Loading presentation...

Present Remotely

Send the link below via email or IM

Copy

Present to your audience

Start remote presentation

  • Invited audience members will follow you as you navigate and present
  • People invited to a presentation do not need a Prezi account
  • This link expires 10 minutes after you close the presentation
  • A maximum of 30 users can follow your presentation
  • Learn more about this feature in our knowledge base article

Do you really want to delete this prezi?

Neither you, nor the coeditors you shared it with will be able to recover it again.

DeleteCancel

Make your likes visible on Facebook?

Connect your Facebook account to Prezi and let your likes appear on your timeline.
You can change this under Settings & Account at any time.

No, thanks

King Lear - Sight and Blindness

ANDREW, BOBBY, J.T, CHRISTIAN, DANIEL
by

Andrew George

on 30 March 2011

Comments (0)

Please log in to add your comment.

Report abuse

Transcript of King Lear - Sight and Blindness

King Lear - Sight and Blindness Andrew G, Bobby P, J.T Brown, Daniel A, Christian K. THesis: In the beginning of King Lear, certain characters are blinded to the truth and are only able to see after experiencing a tragic loss. What is sight and blindness? Which characters have problems seeing the truth?

How is physical blindness important?

What advice is given about seeing clearly? King Lear Regan and Goneril's fake love blinds Lear from seeing Cordelia's true love for him. Lear is blind to the fact that Goneril and Regan have a plot against him. Lear is blind to Kent's loyalty. "No, no, no, no. Come, let's away to prison: / We two alone will sing like birds i' the cage…"
(5, 3, 9-10) He begins to realize Goneril is deceptive.

"Were't my fitness / To let these hands obey my blood, / They are apt enough to dislocate and tear / Thy flesh and bones: howe'er thou art a fiend, / A woman's shape doth shield thee. (4, 2, 71- 75).

Physically Goneril looks like a woman... "No, Regan, thou shalt never have my curse" (2, 4, 193) "Thou hast her, France: let her be thine; for we / Have no such daughter, nor shall ever see / That face of hers again. Therefore be gone / Without our grace, our love, our benison" (1, 1, 285-288). Gloucester He realizes he wronged Edgar.

“O my follies!: Then Edgar was abused. /
Kind gods, forgive me that, and prosper him!” (3, 7, 100-101).

It is ironic because once Gloucester loses his eyes (eye sight), he sees the truth. The mad Lear and blind Gloucester meet with each other.

"O, ho, are you there with me? No eyes in your / head, nor no money in your purse? Your eyes are in / a heavy case, your purse in a light; yet you see how / this world goes" (4, 6, 161-164). “If, on the tenth day following / Thy banished trunk be found in our dominions, / The moment is thy death” (1, 1, 200-202). “I have full cause of weeping, but this heart / Shall break into a hundred thousand flaws / Or ere I’ll weep. – O Fool, I shall go mad! (2, 4, 326-328). After reducing his train of knights, the realization of both of his daughters' betrayal causes Lear to go mad. "Be your tears wet? yes, 'faith. I pray, weep not:/ If you have poison for me, I will drink it.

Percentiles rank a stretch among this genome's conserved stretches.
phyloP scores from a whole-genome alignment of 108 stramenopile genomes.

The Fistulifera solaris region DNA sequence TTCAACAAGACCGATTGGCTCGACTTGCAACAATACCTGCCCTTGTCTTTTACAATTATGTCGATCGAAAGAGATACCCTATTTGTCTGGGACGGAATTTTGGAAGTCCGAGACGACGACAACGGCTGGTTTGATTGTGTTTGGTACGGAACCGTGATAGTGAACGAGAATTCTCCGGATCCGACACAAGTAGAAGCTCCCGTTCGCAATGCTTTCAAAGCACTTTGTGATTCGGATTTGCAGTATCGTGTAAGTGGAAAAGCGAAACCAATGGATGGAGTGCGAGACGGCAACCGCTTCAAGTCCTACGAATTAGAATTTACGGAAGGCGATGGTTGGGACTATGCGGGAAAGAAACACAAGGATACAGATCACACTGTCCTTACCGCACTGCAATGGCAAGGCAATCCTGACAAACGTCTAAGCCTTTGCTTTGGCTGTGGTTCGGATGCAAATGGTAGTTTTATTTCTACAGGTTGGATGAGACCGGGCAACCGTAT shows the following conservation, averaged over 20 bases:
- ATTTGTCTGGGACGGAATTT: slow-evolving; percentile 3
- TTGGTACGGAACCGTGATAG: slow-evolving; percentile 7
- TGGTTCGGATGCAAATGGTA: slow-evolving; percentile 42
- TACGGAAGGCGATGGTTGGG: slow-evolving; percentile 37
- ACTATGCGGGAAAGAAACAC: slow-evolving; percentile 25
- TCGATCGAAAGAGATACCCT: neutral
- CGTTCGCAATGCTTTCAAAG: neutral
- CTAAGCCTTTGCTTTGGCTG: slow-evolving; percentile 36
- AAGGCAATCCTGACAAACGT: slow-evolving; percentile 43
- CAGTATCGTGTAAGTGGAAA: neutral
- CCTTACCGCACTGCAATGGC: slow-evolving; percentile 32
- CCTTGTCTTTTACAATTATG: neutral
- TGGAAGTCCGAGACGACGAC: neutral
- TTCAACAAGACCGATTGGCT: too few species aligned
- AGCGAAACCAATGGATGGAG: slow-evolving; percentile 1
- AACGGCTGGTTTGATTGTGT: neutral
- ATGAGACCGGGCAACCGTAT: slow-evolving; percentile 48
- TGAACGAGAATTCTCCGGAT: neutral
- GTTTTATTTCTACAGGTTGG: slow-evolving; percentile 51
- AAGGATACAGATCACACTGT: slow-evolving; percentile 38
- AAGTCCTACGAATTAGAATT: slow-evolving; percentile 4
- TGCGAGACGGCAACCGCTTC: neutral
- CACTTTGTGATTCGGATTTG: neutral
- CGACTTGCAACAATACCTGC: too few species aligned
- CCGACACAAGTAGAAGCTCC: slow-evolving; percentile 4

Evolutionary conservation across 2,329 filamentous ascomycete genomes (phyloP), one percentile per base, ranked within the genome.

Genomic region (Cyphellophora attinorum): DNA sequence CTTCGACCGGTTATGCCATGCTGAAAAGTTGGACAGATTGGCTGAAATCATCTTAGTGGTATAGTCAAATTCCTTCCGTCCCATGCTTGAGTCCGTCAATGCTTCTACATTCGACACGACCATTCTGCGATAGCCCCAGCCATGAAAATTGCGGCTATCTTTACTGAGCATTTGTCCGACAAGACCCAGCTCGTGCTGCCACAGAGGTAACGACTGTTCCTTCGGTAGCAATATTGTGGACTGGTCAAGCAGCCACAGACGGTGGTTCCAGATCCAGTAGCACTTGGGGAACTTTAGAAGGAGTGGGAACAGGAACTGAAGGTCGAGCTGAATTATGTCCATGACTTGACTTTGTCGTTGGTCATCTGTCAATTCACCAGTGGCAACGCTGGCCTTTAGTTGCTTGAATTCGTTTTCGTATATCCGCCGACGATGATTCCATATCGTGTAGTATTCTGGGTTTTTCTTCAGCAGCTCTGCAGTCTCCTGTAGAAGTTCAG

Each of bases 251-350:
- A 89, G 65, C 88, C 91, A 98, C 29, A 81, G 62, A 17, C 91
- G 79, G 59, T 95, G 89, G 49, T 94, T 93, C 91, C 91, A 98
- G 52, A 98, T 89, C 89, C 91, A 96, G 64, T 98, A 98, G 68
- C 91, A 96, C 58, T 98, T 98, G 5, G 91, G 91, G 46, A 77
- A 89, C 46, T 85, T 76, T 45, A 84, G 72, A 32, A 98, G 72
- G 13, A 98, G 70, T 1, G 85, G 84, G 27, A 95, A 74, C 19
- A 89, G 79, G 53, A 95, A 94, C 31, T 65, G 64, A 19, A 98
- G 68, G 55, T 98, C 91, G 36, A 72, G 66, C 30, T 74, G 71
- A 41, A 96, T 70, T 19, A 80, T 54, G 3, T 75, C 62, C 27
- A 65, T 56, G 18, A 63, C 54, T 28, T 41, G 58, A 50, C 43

/ I know you do not love me; for your sisters / Have, as I do remember, done me wrong:
/ You have some cause, they have not" (4, 7, 81-85). After being betrayed, Lear can now see that Cordelia was the one who loved him. "O, I have ta'en/ Too little care of this!. Take physic, pomp; / Expose thyself to feel what wretches feel, / That thou mayst shake the superflux to them, / And show the heavens more just" (3, 4, 36-40). King Lear is able to see that while he was in power he didn't do enough for the poor. Lear has learned the true nature of the world and attains vision to the truth. In order to be happy he only needs Cordelia. "What, art mad? A man may see how this world goes / With no eyes. Look with thine ears: see how yond / Justice rails upon yond simple thief. Hark, in / Thine ear: change places; and, handy-dandy, which / Is the justice, which is the thief?" (4, 6, 166-170). Lear is now able to fathom that justice isn't always fair. Gloucester is deceived by Edmund.

"Let him fly far: / Not in this land shall he remain uncaught; / And found--dispatch" (2, 1, 61-63). Gloucster literally loses his sight.

"Lest it see more, prevent it. Out, vile jelly!, / Where is thy lustre now?" (3, 7, 91-92). He realizes that world is a different place than what it appeared to be when he was in power.

"I have no way, and therefore want no eyes; / I stumbled when I saw: full oft 'tis seen, / Our means secure us, and our mere defects / Prove our commodities" (4, 1, 19-22). Albany is blinded to Goneril's actions.

"I cannot be so partial, Goneril, / To the great love I bear you,--" (1, 4, 312-313). Lear's madness causes him to doubt Goneril's actions.

"A father, and a gracious aged man, / Whose reverence even the head-lugg'd bear would lick, / Most barbarous, most degenerate! have you madded" (4, 2, 46-48). After receiving the letter detailing the plot on his life, he finally realizes the true extent of Goneril's cruelty and treachery.

"Edmund, I arrest thee / on capital treason; and in thine attaint, / this gilded serpent" (5, 3, 98-100). Albany Discussion: Would you rather live life comfortably and blind, or see the truth and live in discomfort?
This madness causes Albany's Kingdom to become vulnerable to attack
Full transcript